Nearly 150 Vermont inmates housed in a Mississippi prison have tested positive for COVID-19, the illness caused by the coronavirus, the head of the Vermont Corrections Department announced Wednesday.

Vermont houses 219 inmates at the Tallahatchie County Correctional Facility in Tutwiler, Mississippi, because of a lack of capacity in its own prisons. Late last month, six inmates who were returned to Vermont from the private Mississippi prison tested positive when they arrived at the Rutland, Vermont, correctional facility. That prompted Vermont's Corrections Department on July 30 to order that the remaining Vermont inmates in Mississippi be tested.

Interim Vermont Corrections Commissioner James Baker announced Tuesday that along with the 147 positive tests, 62 tested negative though two tests were still pending and eight inmates refused to get tested.

Mississippi only tests symptomatic inmates, while Vermont changed its protocol after an outbreak at the Swanton prison to test Vermont prison inmates regularly. It had sent its guidance to the Mississippi prison, he said.

“In hindsight, as the commissioner of Corrections, on this particular issue, I should have been more inquisitive and I should have been more aware of processes in Mississippi and asked more questions to clarify because clearly where we sit now with the number of positive tests something went wrong,” he said.

None of the inmates were currently showing symptoms that concerned the Corrections Department, Baker said.

Vermont has insisted on regular testing of the Vermont inmates in the Mississippi facility, as the state does at its own prisons, separating those who tested negative from those who tested positive and testing staff, officials said.

CoreCivic, which operates the Mississippi prison, is one of the largest private providers of jail space in the country, Baker said. Last year the state paid it roughly $6.8 million, Baker said. The outbreak has caused a trust issue with CoreCivic, he said.

“I cannot overstate how frustrated I am that someone that runs a jail system like that wasn't aware of the things that we were aware of in little old Vermont that we're able to keep our facilities as clean as they are,” Baker said.

At the same time, Baker announced that one inmate at the Northern State Correctional Facility in Newport and one inmate at the Marble Valley Correctional Facility in Rutland have tested positive. They both were in quarantine when they were tested and have been moved to medical isolation, the Corrections Department said.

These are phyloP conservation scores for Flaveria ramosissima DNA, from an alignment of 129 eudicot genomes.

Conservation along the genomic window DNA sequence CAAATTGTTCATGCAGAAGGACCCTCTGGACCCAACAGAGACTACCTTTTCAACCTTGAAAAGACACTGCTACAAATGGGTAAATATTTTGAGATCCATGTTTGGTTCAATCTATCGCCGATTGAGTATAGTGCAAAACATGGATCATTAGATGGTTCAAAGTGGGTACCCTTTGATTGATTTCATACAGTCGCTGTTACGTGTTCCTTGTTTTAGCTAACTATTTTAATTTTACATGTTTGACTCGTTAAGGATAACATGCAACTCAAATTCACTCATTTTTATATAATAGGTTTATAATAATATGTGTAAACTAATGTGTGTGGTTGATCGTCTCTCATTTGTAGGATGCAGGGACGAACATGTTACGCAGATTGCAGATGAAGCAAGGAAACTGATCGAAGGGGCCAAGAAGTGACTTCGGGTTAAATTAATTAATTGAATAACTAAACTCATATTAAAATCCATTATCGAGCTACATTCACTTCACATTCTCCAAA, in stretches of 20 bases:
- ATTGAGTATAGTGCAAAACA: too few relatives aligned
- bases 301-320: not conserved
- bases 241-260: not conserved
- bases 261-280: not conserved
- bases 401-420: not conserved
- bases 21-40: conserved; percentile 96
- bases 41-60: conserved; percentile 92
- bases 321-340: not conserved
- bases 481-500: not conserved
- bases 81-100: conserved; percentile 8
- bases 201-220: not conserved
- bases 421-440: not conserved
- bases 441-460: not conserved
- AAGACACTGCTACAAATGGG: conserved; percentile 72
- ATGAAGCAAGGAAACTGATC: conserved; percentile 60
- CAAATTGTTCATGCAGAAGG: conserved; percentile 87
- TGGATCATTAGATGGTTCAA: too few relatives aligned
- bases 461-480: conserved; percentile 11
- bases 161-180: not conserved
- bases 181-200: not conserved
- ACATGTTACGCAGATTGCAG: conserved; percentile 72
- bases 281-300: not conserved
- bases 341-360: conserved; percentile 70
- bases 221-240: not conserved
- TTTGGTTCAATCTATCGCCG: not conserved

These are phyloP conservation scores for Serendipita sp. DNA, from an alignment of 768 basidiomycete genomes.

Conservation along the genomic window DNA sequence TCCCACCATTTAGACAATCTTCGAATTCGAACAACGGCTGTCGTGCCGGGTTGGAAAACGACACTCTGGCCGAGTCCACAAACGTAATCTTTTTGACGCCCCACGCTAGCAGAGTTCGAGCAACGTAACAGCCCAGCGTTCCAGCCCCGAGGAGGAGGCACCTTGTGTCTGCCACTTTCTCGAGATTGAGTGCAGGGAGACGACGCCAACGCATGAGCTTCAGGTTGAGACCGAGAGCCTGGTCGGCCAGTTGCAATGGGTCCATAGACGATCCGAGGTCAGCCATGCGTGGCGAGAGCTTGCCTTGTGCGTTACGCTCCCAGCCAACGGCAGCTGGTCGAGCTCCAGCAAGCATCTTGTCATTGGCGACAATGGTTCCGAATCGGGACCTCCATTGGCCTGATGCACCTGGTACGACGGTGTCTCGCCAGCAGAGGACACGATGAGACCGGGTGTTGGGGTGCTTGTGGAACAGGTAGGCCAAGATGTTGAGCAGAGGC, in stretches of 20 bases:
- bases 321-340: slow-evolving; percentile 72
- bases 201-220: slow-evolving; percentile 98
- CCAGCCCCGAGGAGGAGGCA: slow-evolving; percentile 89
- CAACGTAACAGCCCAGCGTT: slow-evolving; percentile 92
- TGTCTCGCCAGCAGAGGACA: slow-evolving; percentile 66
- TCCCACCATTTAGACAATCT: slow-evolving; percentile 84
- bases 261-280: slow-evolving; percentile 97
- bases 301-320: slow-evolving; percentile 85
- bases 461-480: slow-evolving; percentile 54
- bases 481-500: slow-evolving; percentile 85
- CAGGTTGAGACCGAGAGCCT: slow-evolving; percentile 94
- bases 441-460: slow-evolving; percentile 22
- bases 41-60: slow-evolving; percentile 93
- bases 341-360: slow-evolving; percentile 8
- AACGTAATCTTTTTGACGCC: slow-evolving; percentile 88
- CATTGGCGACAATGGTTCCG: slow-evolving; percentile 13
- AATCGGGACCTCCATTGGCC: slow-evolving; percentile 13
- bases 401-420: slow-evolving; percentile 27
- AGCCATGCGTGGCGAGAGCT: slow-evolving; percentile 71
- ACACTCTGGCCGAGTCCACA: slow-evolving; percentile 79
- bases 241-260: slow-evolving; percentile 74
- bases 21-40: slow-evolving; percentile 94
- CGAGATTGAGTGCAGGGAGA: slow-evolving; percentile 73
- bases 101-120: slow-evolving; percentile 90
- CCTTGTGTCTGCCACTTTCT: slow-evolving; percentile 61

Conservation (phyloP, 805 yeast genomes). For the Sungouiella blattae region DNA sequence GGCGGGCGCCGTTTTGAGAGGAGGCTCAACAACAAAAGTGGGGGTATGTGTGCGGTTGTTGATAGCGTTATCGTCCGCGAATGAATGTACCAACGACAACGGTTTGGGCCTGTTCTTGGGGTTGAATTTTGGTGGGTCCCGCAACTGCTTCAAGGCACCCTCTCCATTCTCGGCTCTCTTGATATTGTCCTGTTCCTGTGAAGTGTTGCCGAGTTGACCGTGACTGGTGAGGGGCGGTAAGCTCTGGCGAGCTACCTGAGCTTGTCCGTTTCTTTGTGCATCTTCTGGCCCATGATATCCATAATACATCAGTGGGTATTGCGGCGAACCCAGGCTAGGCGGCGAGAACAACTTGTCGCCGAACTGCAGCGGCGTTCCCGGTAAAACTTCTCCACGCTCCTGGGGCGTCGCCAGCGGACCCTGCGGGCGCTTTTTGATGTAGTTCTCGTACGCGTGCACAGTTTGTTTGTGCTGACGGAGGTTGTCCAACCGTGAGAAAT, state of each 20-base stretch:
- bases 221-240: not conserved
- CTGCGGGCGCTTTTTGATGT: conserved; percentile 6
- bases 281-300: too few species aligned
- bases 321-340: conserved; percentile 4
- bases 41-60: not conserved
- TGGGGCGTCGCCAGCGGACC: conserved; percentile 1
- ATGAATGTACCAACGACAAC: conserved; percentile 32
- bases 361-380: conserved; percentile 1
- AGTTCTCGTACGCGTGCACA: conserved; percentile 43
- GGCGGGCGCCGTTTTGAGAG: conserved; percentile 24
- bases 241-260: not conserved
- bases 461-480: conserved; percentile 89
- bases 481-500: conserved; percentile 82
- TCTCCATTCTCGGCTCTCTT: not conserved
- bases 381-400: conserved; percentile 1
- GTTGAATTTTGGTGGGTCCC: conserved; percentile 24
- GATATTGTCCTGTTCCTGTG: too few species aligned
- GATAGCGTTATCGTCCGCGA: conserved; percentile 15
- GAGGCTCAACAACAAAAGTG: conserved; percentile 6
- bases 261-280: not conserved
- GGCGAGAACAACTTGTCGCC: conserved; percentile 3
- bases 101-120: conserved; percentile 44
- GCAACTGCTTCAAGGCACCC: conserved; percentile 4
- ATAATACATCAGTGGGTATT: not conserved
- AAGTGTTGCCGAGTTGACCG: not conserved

A federal judge has granted the request of the receiver overseeing Burke Mountain and Jay Peak ski resorts, whose former owner was charged with fraud, to execute a $3.2 million federal government coronavirus relief loan to help keep the resorts open and employees working.

The resorts have reopened after being closed down for several months due to the pandemic and hope to prepare for the ski season and boost staffing by November, federal receiver Michael Goldberg told U.S. District Court, according to Caledonian Record. The loan through the Paycheck Protection Program would be financed by City National Bank.

Miami businessman Ariel Quiros, who owned Jay Peak and Burke, pleaded not guilty in May 2019 to 12 felony charges, including seven counts of wire fraud and three counts of false statements.

Quiros and three others were indicted over a failed plan to build a biotechnology plant in Newport using $200 million in foreign investors’ money. His lawyer said last month that Quiros plans to withdraw his not guilty pleas.

The federal Securities and Exchange Commission also accused him and his associates in a Ponzi-like scheme. As part of the SEC settlement, Quiros surrendered more than $80 million in real estate and other assets including the two ski resorts. The receiver plans to eventually sell Burke and Jay Peak.



Vermont reported five new cases of the coronavirus on Wednesday, for a total of 1,436 statewide since the pandemic began. The total number of deaths remained at 57. One person was hospitalized with COVID-19.